Hot Tips & Topics

We are dedicated to providing you with a comprehensive collection of relevant and up-to-date K-12 education news and editorials. For teachers, by teachers.

The Bulletin Board Burden

Bronx Classroom Tales


My assistant principal has already reminded me three times this year that a bulletin board is “the window into your classroom.” Incredibly, it is through this corkboard window, not the actual window on the actual door of my room, that I have been judged most in the past few months.  

AP:  “Where are your Next Steps Comments?” he asks me.   

Me:  “There aren’t any next steps. I posted their final drafts. I put their grades on there.”

AP:  “But people need to see that you’re offering next steps.”

Related Articles
Our tips for using classroom jobs to get students involved in the classroom,...
Teacher and students playing a board game at a table.
When reviewing for a unit or state exam, try to incorporate activities and...
The words higher order thinking spelled out in blocks.
10 teaching strategies to enhance higher-order thinking skills in your students...
Red toolbox with the words word toolbox on it.
Here are 5 teaching strategies for instructing vocabulary words to elementary...
Person drawing a brain on a wall. The brain has the words leadership written on it.
Students need to be taught critical thinking skills, which they will need to...

Me:  “I did. That’s how they got to the final draft.”

AP:  “But people need to see the Next Steps Comments. Your bulletin board is the window into your classroom.”

 After recognizing last year that our corkboard windows (CW) were disorganized, rarely updated and even cracked, the administration stiffened up the protocols, or really, just wrote protocols for this school year. 

 Each month, we must post:

  1. - A recent assignment the students were given,
  2. - A paragraph orienting this assignment in the context of the unit,
  3. - The rubric used to grade the assignment, the state standards met by the assignment,
  4. - And Next Step Comments! 

That makes for one crowded corkboard window.

 Regardless, I checked off each requirement – cramming eight students’ drafts on the board – before being reminded that aesthetics are not to be ignored and my CW left “very little background color.”

Like most school protocol, my natural reaction to bulletin boards is rebellion.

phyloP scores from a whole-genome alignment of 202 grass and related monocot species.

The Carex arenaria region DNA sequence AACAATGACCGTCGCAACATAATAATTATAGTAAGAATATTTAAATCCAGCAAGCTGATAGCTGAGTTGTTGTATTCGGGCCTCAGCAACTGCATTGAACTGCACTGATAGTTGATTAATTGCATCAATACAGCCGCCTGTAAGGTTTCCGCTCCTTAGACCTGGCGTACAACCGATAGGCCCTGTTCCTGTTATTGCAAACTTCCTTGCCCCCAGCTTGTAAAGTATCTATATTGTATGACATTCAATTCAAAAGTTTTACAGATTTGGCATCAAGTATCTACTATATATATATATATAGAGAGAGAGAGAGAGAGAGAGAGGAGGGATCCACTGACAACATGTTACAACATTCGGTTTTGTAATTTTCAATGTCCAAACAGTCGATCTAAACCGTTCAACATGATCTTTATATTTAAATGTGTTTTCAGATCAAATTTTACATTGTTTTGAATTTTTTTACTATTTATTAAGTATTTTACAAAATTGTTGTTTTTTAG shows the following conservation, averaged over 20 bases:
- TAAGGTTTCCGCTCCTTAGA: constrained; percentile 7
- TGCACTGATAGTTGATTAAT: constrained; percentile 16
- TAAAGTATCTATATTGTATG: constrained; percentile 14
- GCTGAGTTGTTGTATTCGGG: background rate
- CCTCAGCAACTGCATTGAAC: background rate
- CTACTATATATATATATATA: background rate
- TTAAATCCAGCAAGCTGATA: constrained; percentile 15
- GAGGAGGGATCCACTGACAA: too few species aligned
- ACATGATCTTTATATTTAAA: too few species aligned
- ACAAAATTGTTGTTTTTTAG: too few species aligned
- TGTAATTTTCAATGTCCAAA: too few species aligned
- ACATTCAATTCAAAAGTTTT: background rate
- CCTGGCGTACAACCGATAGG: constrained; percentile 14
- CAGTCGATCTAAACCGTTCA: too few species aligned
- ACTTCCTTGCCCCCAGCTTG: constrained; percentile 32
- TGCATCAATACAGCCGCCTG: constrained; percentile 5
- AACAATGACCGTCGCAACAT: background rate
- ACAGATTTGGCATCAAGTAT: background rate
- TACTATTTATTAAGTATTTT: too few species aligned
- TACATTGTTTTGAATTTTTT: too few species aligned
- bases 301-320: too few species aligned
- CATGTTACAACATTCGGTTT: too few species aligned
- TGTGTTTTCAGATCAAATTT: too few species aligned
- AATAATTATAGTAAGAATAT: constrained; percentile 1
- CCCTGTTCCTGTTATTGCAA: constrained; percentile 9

What does it matter how pretty a cork board is decorated outside my class? Come in and watch my class if you want to know what’s going on. We’re high school teachers, dag nabbit. I didn’t sign up to post pumpkins in October and green and yellow striped umbrellas in April (though, admittedly, I think back fondly on my assignments with a check-plus and “Way to Go!” sticker posted on the CW of my elementary school classrooms).

In a blow to my “damn the man” attitude, I have to admit the CWs have their purpose. I guess there is a need for visitors to get a chance to see what we’re working on in class, and yeah, I guess I don’t want strangers walking in my room each day, potentially greeted by a disgruntled teenager asking me, “Mister,* who the hell are they?”

And I guess posting a little work once a month is not a large enough burden to get indignant over. (Not like having to stay for a ten minute staff meeting after school on Wednesdays and having to submit typed lesson plans on actually paper, not a napkin, at any given moment – which have both been fought against and defeated through the mighty Union of Federated Teachers.) 

So with each passing year, I get a little less rebellious and a little more sympathetic toward the administration and their protocols – whether as a part of my reluctant transition into adulthood or the ubiquitous push teachers feel to move up the administrative ladder (our own corporate ladder). 

Either way, my corkboard windows have been up on time this year and looking a little prettier – maybe not “bird flying through the window” sparkling perfection, but an improvement. At the very least, I can give myself a sticker for that: “Done!” 

How do you bear the bulletin board burden? Share in the comments section!

*  At least in the Bronx, it is common to have male teachers addressed as “Mister” and female teachers as “Miss,” although I have also been addressed as “Miss” and even “Mom” in the past three years.